In July this year, the civic rights organisation "Humanistische Union" (Humanist Union) asked the Federal Constitutional Court ("Bundesverfassungsgericht", Germany's highest court, established to safeguard the constitution, can repeal laws) to review the use of IMSI catchers for criminal investigation, as legalised in the law governing criminal court proceedings in early 2003. They argue in their complaint that the use of IMSI catchers leads to people being monitored regardless of the presence or absence of suspicion and thus violates the principle of telecommunications privacy safeguarded in Article 10 of the German constitution, sacrificing it to indiscriminate ways of investigation.
The state of Rhineland-Palatinate is planning to introduce electronic bugging and video cameras for preventive use in the so-called "major listening and observing attack", a measure already legalised in the states of Thuringia and Baden-Württemberg. To install the spying devices, police will be authorised to enter the investigated home in disguise. Thus the constitutional right of the inviolability of the home is unhinged, affecting owners, tenants, cohabitants and visitors.
The judicial order required for such measures is to be renewed every three months, without a limit to the length of the investigation. In the event of "immediate danger" a simple permission by the head of the police authority is to suffice - despite the severity of the intrusion. The professional secrets of people authorised to refuse testimony are anything but sufficiently protected.
Now that people aren't even safe from eavesdropping in their own homes, says former Constitutional Court judge Jürgen Kühling, a "loss of civilisation that will change the shape of our democracy" is looming (Grundrechte-Report 2003, p. 20).
The state of Bavaria is planning to automatically record vehicle numbers and compare these with police records (investigative as well as other records). If a suspicion results, the affected vehicle will be followed. The Bavarian police are already testing such systems, without any legal basis. Whether this mass screening will record and use only vehicle numbers or extend further, e.g. to biometric data for face recognition, is unclear - as well as the question what the recorded data will be used for, for example to construct movement and travelling profiles.
The automatic recording of vehicle numbers is to be used at the Bavarian border as well as in so-called endangered places (such as airports, railway stations and military installations), but also to monitor streets, motorways, shopping centres or parking spaces. And these methods are intended for use in the run-up to demonstrations to filter out "known trouble-makers".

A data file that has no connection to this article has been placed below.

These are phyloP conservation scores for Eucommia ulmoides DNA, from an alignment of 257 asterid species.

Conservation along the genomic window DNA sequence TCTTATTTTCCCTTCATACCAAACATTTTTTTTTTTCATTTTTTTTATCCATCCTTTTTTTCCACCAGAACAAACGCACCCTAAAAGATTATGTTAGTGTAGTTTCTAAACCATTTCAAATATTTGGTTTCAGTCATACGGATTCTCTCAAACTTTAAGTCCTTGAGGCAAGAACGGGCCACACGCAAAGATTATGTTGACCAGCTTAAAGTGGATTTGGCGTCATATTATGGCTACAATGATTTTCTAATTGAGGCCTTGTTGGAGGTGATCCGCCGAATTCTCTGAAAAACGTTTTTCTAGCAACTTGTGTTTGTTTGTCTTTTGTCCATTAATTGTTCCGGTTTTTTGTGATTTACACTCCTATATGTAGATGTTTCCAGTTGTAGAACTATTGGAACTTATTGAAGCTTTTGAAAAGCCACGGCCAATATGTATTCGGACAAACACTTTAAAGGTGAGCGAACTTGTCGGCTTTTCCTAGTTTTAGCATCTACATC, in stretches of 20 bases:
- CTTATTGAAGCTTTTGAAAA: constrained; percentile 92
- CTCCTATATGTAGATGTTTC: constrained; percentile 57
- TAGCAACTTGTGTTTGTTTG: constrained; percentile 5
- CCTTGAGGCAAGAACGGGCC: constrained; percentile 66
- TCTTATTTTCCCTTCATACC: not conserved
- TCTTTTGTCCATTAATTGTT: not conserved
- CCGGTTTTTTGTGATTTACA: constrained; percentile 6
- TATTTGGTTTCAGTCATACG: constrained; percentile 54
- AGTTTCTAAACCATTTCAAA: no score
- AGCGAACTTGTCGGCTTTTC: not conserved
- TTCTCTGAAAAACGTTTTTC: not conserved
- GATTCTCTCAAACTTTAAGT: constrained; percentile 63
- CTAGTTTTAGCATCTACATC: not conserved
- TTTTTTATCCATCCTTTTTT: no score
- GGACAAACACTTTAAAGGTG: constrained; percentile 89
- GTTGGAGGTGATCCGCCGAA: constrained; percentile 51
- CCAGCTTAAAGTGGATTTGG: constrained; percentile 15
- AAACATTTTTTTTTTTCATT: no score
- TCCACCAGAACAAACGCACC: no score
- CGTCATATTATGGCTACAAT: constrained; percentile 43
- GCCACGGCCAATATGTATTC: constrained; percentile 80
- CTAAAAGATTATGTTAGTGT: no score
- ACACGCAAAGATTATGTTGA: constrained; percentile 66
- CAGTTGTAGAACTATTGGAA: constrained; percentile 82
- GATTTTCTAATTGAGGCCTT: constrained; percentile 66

To conclude: such preventive measures in effect tend to break any barriers, can hardly be controlled and thus are inappropriate. This concept of prevention is leaning towards the insatiable, will make more and more unsuspicious persons "known to police" and make them a subject of investigation. The numerous people affected will normally not notice anything of the deep intrusion into their privacy.
Where prevention becomes the dominating police "logic", the relationship between citizen and state is quickly turned around: one of the most important aspects of the rule of law, the presumption of innocence, is covertly losing its power-limiting function. The human being is mutated into a potential threat - a generalised vote of non-confidence, as already expressed in "veiled" and "patterned" investigations or in the increasing video surveillance in public spaces, in which all passers-by are involved without knowing what the recordings will be used for in the future.
These new instruments pay homage to a preventive supervision state - a security state where trust and the rule of law are gradually getting lost, where uncertainty and fear are flourishing. In view of such a development, the former president of the Constitutional Court, Jutta Limbach is warning: "a democratic political culture vitally depends on an eagerness of expression, on the civic engagement of all citizens. These will gradually get lost if the state starts to biometrically measure and informationally muster its citizens and electronically pursue their movements of life."
The Christian-Democrat (CDU) governed state of Thuringia has already legalised this frontal attack on elementary liberties in June 2002. The government of Thuringia is therefore receiving this Big Brother Award for its past actions. This pilot project is now to be followed by the states of Bavaria (CSU), Lower Saxony (CDU/FDP) and Rhineland-Palatinate (SPD/FDP). These governments are receiving their award as a preventive measure.
Congratulations to the governments and interior ministers of Bavaria, Lower Saxony, Rhineland-Palatinate and Thuringia.